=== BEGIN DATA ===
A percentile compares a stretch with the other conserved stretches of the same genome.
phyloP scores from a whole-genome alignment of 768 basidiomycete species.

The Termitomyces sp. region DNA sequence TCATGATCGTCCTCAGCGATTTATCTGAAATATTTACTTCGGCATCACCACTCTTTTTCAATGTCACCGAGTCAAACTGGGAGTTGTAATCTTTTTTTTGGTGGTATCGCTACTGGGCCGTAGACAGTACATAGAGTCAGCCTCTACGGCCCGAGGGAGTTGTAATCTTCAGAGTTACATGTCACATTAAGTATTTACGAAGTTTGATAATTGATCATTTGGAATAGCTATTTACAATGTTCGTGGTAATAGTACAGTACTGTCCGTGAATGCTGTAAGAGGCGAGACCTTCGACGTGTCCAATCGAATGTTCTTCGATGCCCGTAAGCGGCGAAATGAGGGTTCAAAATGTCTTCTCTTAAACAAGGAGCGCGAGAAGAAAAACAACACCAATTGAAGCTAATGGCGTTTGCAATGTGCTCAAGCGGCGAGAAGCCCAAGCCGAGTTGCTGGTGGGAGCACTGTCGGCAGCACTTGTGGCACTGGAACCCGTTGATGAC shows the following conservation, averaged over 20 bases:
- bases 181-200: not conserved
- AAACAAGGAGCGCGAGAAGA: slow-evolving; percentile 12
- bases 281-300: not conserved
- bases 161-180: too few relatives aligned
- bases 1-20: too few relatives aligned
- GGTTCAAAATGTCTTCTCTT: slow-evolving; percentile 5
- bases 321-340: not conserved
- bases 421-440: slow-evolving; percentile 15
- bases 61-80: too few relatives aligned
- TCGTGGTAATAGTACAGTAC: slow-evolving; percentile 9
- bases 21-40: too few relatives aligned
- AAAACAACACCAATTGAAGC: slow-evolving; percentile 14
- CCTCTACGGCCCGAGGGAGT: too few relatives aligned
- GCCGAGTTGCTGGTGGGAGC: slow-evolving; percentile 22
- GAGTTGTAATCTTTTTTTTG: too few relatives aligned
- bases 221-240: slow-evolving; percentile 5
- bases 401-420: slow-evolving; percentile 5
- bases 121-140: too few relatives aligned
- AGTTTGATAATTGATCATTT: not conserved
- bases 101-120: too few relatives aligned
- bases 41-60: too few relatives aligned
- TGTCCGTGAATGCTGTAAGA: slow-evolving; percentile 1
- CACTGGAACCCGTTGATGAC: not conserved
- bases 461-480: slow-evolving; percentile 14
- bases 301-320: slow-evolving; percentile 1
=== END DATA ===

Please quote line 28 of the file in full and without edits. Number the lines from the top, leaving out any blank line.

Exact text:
- bases 301-320: slow-evolving; percentile 1